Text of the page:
Luis Alfonso Jiménez

American, 1940-2006

Study for Sculpture - Buffalo

© Estate of Luis Alfonso Jiménez

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Study for Sculpture - Buffalo, 1986

Artwork Details


colored pencil on paper


sheet: 39 3/8 x 27 3/4 inches (100.01 x 70.48 cm); framed: 43 1/2 x 30 3/4 inches (110.49 x 78.1 cm)

Collection Buffalo AKG Art Museum


Purchased with funds provided by the Awards in the Visual Arts Program, 1986

Accession ID


Luis Jiménez was the son of a Mexican immigrant and growing up was influenced by muralists like José Clemente Orozco and Diego Rivera. He was best known for brightly colored, large-scale, cast-fiberglass sculptures based on subjects not typically featured in contemporary art, such as the everyday lives of immigrants and laborers. Both Study for Sculpture—Buffalo and a related lithograph, Steelworker, relate to a sculpture he was commissioned to design for the City of Buffalo by the Niagara Frontier Transportation Authority (NFTA) in 1982. Study for Sculpture—Buffalo most closely resembles the completed work, which was ultimately not purchased for Buffalo (editions of the sculpture are on view in Boston and Birmingham). In Jiménez's first designs, he imagined a shirtless man with a large wrench; the print Steelworker is based on those studies. However, he was encouraged by those in the steel industry to make the representation more realistic by adding safety gear and replacing the worker's wrench with a ladle. These studies and the finished monumental sculpture of an African-American steelworker valorize American laborers and particularly the workers of Buffalo.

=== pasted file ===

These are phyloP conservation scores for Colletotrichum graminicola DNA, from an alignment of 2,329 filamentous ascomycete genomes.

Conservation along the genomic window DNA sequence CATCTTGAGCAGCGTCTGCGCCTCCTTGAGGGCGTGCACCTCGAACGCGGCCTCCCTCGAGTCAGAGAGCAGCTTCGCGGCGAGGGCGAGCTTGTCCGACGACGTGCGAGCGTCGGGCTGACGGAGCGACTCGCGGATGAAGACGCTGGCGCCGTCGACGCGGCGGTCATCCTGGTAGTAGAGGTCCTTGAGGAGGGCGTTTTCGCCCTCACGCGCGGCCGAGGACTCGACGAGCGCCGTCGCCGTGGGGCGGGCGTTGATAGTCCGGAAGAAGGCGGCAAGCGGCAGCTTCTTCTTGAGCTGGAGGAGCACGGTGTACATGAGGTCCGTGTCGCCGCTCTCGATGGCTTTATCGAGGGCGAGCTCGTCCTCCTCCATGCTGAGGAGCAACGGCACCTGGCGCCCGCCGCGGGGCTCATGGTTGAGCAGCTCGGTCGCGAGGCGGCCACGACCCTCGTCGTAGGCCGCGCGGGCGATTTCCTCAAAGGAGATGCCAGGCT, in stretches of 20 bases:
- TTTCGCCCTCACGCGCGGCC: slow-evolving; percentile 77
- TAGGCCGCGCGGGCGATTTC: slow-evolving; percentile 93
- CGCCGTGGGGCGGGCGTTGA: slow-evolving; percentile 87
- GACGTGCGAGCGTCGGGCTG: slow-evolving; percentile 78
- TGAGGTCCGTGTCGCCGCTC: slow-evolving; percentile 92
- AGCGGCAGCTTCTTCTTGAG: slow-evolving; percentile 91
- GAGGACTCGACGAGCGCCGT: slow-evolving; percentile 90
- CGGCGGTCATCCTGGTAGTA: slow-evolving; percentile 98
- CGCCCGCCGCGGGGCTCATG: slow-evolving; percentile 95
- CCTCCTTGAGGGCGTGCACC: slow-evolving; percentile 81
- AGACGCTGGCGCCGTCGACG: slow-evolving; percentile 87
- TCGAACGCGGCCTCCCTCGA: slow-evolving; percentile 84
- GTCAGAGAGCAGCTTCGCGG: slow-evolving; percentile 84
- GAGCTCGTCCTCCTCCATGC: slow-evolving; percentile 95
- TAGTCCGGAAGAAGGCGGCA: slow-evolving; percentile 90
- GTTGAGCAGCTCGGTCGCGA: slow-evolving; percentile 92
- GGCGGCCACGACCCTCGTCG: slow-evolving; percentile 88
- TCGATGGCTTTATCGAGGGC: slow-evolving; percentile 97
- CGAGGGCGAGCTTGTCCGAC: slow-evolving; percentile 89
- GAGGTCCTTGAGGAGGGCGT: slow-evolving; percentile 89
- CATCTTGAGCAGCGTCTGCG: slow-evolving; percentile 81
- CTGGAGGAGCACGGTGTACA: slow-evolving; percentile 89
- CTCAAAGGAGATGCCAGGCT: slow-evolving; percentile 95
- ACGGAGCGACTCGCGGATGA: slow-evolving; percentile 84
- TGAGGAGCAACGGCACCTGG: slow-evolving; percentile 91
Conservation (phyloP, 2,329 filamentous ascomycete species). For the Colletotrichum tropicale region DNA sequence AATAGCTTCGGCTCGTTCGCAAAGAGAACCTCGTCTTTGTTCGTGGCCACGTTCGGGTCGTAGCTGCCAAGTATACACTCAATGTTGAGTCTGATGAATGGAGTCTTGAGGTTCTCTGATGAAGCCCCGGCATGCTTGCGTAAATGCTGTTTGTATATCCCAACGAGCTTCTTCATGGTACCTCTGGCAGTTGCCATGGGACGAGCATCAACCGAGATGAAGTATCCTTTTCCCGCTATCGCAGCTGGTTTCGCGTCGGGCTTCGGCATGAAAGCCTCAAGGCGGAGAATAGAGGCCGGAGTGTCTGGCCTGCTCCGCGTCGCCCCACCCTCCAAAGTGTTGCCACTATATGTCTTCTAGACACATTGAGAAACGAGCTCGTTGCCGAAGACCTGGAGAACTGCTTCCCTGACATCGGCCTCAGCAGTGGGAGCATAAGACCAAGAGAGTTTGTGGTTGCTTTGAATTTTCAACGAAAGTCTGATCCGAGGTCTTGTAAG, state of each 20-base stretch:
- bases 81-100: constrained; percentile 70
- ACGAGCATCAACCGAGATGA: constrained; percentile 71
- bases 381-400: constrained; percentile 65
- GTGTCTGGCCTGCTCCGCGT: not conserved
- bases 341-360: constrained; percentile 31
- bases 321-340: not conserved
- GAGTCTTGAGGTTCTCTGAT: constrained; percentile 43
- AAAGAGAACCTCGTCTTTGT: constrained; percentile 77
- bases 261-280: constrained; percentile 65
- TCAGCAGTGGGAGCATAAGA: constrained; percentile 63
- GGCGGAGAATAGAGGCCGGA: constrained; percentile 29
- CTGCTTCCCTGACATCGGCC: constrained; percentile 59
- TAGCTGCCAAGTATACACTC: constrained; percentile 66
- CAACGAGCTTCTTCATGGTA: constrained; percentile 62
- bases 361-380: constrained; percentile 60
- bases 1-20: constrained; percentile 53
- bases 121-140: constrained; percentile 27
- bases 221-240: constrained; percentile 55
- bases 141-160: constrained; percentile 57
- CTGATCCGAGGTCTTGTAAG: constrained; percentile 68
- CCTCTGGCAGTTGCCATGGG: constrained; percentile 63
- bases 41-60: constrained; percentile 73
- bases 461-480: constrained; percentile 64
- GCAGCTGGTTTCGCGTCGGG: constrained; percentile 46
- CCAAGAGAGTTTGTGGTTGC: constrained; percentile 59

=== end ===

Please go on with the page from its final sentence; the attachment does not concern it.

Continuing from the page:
Label from Overtime: The Art of Work, March 8–May 17, 2015